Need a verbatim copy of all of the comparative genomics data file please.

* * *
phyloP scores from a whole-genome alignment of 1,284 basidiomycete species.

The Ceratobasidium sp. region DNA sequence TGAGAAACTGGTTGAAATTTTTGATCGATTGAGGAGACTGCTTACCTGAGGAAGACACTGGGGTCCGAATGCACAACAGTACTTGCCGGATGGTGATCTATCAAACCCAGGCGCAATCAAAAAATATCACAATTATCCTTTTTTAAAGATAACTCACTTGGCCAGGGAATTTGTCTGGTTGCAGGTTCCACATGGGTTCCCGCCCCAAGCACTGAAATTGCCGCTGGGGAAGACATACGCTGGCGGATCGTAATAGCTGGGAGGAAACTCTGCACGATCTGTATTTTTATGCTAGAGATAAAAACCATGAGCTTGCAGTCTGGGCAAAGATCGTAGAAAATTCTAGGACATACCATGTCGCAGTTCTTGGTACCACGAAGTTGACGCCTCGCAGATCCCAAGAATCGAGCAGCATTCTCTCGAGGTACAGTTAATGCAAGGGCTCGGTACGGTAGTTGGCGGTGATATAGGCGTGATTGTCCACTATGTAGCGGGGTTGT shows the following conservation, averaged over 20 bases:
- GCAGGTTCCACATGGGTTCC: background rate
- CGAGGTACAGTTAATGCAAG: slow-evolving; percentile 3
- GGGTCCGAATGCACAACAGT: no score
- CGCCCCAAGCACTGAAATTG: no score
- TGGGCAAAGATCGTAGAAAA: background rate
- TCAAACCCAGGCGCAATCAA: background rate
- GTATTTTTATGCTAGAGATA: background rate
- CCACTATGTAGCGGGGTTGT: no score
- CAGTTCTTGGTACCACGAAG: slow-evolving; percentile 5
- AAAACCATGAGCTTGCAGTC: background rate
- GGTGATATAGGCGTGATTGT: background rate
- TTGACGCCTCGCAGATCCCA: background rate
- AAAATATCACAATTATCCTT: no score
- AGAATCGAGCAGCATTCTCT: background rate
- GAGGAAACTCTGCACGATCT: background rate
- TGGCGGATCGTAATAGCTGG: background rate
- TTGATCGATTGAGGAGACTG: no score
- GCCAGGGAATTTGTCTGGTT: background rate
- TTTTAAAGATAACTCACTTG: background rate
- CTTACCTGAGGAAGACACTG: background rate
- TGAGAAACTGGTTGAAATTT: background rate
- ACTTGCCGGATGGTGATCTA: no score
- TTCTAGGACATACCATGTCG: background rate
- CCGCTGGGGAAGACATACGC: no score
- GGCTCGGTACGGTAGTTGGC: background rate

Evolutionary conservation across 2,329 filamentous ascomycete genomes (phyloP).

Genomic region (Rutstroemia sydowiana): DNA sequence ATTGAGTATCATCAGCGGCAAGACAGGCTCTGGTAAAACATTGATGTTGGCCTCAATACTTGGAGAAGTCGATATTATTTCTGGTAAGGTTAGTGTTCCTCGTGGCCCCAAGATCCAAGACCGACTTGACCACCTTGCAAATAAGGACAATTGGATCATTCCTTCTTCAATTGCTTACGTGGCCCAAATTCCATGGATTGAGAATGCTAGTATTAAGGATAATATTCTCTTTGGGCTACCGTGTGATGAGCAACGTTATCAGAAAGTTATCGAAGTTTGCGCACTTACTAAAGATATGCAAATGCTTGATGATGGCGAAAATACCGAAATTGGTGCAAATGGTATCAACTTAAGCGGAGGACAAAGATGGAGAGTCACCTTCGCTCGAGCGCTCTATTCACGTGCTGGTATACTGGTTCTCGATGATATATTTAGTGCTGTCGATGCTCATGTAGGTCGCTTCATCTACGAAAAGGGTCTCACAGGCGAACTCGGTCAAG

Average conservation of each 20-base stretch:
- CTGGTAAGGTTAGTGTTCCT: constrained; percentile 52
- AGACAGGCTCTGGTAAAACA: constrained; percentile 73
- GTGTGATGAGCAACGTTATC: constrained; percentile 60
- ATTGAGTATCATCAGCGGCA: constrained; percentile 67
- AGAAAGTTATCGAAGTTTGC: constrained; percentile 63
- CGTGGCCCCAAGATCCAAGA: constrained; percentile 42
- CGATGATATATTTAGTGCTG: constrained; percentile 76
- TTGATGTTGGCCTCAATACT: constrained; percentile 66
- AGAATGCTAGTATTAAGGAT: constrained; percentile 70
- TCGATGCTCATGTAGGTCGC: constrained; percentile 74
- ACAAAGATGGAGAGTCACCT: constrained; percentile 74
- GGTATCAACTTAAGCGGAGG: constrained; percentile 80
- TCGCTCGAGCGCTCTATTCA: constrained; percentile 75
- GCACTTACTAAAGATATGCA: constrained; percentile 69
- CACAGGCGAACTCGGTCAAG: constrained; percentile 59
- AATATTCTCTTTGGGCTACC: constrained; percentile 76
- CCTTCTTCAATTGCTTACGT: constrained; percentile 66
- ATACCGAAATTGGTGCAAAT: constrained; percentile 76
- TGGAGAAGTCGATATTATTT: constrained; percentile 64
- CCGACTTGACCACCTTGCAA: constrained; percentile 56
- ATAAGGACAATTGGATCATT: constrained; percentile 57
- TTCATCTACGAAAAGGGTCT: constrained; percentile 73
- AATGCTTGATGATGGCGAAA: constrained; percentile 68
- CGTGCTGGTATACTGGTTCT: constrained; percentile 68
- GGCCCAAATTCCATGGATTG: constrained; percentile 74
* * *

phyloP scores from a whole-genome alignment of 1,284 basidiomycete species.

The Ceratobasidium sp. region DNA sequence TGAGAAACTGGTTGAAATTTTTGATCGATTGAGGAGACTGCTTACCTGAGGAAGACACTGGGGTCCGAATGCACAACAGTACTTGCCGGATGGTGATCTATCAAACCCAGGCGCAATCAAAAAATATCACAATTATCCTTTTTTAAAGATAACTCACTTGGCCAGGGAATTTGTCTGGTTGCAGGTTCCACATGGGTTCCCGCCCCAAGCACTGAAATTGCCGCTGGGGAAGACATACGCTGGCGGATCGTAATAGCTGGGAGGAAACTCTGCACGATCTGTATTTTTATGCTAGAGATAAAAACCATGAGCTTGCAGTCTGGGCAAAGATCGTAGAAAATTCTAGGACATACCATGTCGCAGTTCTTGGTACCACGAAGTTGACGCCTCGCAGATCCCAAGAATCGAGCAGCATTCTCTCGAGGTACAGTTAATGCAAGGGCTCGGTACGGTAGTTGGCGGTGATATAGGCGTGATTGTCCACTATGTAGCGGGGTTGT shows the following conservation, averaged over 20 bases:
- GCAGGTTCCACATGGGTTCC: background rate
- CGAGGTACAGTTAATGCAAG: slow-evolving; percentile 3
- GGGTCCGAATGCACAACAGT: no score
- CGCCCCAAGCACTGAAATTG: no score
- TGGGCAAAGATCGTAGAAAA: background rate
- TCAAACCCAGGCGCAATCAA: background rate
- GTATTTTTATGCTAGAGATA: background rate
- CCACTATGTAGCGGGGTTGT: no score
- CAGTTCTTGGTACCACGAAG: slow-evolving; percentile 5
- AAAACCATGAGCTTGCAGTC: background rate
- GGTGATATAGGCGTGATTGT: background rate
- TTGACGCCTCGCAGATCCCA: background rate
- AAAATATCACAATTATCCTT: no score
- AGAATCGAGCAGCATTCTCT: background rate
- GAGGAAACTCTGCACGATCT: background rate
- TGGCGGATCGTAATAGCTGG: background rate
- TTGATCGATTGAGGAGACTG: no score
- GCCAGGGAATTTGTCTGGTT: background rate
- TTTTAAAGATAACTCACTTG: background rate
- CTTACCTGAGGAAGACACTG: background rate
- TGAGAAACTGGTTGAAATTT: background rate
- ACTTGCCGGATGGTGATCTA: no score
- TTCTAGGACATACCATGTCG: background rate
- CCGCTGGGGAAGACATACGC: no score
- GGCTCGGTACGGTAGTTGGC: background rate

Evolutionary conservation across 2,329 filamentous ascomycete genomes (phyloP).

Genomic region (Rutstroemia sydowiana): DNA sequence ATTGAGTATCATCAGCGGCAAGACAGGCTCTGGTAAAACATTGATGTTGGCCTCAATACTTGGAGAAGTCGATATTATTTCTGGTAAGGTTAGTGTTCCTCGTGGCCCCAAGATCCAAGACCGACTTGACCACCTTGCAAATAAGGACAATTGGATCATTCCTTCTTCAATTGCTTACGTGGCCCAAATTCCATGGATTGAGAATGCTAGTATTAAGGATAATATTCTCTTTGGGCTACCGTGTGATGAGCAACGTTATCAGAAAGTTATCGAAGTTTGCGCACTTACTAAAGATATGCAAATGCTTGATGATGGCGAAAATACCGAAATTGGTGCAAATGGTATCAACTTAAGCGGAGGACAAAGATGGAGAGTCACCTTCGCTCGAGCGCTCTATTCACGTGCTGGTATACTGGTTCTCGATGATATATTTAGTGCTGTCGATGCTCATGTAGGTCGCTTCATCTACGAAAAGGGTCTCACAGGCGAACTCGGTCAAG

Average conservation of each 20-base stretch:
- CTGGTAAGGTTAGTGTTCCT: constrained; percentile 52
- AGACAGGCTCTGGTAAAACA: constrained; percentile 73
- GTGTGATGAGCAACGTTATC: constrained; percentile 60
- ATTGAGTATCATCAGCGGCA: constrained; percentile 67
- AGAAAGTTATCGAAGTTTGC: constrained; percentile 63
- CGTGGCCCCAAGATCCAAGA: constrained; percentile 42
- CGATGATATATTTAGTGCTG: constrained; percentile 76
- TTGATGTTGGCCTCAATACT: constrained; percentile 66
- AGAATGCTAGTATTAAGGAT: constrained; percentile 70
- TCGATGCTCATGTAGGTCGC: constrained; percentile 74
- ACAAAGATGGAGAGTCACCT: constrained; percentile 74
- GGTATCAACTTAAGCGGAGG: constrained; percentile 80
- TCGCTCGAGCGCTCTATTCA: constrained; percentile 75
- GCACTTACTAAAGATATGCA: constrained; percentile 69
- CACAGGCGAACTCGGTCAAG: constrained; percentile 59
- AATATTCTCTTTGGGCTACC: constrained; percentile 76
- CCTTCTTCAATTGCTTACGT: constrained; percentile 66
- ATACCGAAATTGGTGCAAAT: constrained; percentile 76
- TGGAGAAGTCGATATTATTT: constrained; percentile 64
- CCGACTTGACCACCTTGCAA: constrained; percentile 56
- ATAAGGACAATTGGATCATT: constrained; percentile 57
- TTCATCTACGAAAAGGGTCT: constrained; percentile 73
- AATGCTTGATGATGGCGAAA: constrained; percentile 68
- CGTGCTGGTATACTGGTTCT: constrained; percentile 68
- GGCCCAAATTCCATGGATTG: constrained; percentile 74